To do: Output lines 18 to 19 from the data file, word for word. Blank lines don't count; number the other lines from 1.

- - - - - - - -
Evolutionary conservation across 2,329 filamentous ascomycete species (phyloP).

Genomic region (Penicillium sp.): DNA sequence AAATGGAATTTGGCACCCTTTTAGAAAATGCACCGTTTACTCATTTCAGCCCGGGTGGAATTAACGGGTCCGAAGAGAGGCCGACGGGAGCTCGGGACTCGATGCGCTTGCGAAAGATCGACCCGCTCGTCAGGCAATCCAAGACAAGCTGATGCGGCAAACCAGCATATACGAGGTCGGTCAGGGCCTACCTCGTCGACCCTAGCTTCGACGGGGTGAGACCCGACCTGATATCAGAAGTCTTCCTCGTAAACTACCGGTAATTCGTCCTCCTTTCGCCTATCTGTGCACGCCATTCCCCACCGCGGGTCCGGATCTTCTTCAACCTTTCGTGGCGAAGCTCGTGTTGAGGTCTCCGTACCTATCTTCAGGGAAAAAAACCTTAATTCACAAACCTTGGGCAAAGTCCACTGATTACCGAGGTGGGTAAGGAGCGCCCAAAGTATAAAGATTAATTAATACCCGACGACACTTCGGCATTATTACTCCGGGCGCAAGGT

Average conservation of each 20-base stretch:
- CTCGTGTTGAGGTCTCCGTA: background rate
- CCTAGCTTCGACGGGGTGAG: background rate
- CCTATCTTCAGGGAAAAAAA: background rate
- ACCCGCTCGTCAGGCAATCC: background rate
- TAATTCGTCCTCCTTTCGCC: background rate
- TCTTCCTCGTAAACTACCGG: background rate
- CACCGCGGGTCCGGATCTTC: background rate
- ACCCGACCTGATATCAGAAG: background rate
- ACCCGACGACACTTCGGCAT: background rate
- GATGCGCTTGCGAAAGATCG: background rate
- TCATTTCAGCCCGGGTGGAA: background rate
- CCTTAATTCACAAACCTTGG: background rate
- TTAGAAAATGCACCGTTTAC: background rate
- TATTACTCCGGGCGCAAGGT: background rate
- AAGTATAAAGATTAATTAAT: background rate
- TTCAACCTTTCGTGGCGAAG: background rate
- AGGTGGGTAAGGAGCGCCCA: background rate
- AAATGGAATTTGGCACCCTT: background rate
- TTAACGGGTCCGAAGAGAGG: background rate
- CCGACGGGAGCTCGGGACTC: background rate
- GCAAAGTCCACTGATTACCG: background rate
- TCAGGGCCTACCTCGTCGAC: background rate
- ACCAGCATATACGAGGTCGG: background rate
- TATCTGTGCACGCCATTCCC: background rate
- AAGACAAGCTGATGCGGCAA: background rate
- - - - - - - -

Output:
- AAGTATAAAGATTAATTAAT: background rate
- TTCAACCTTTCGTGGCGAAG: background rate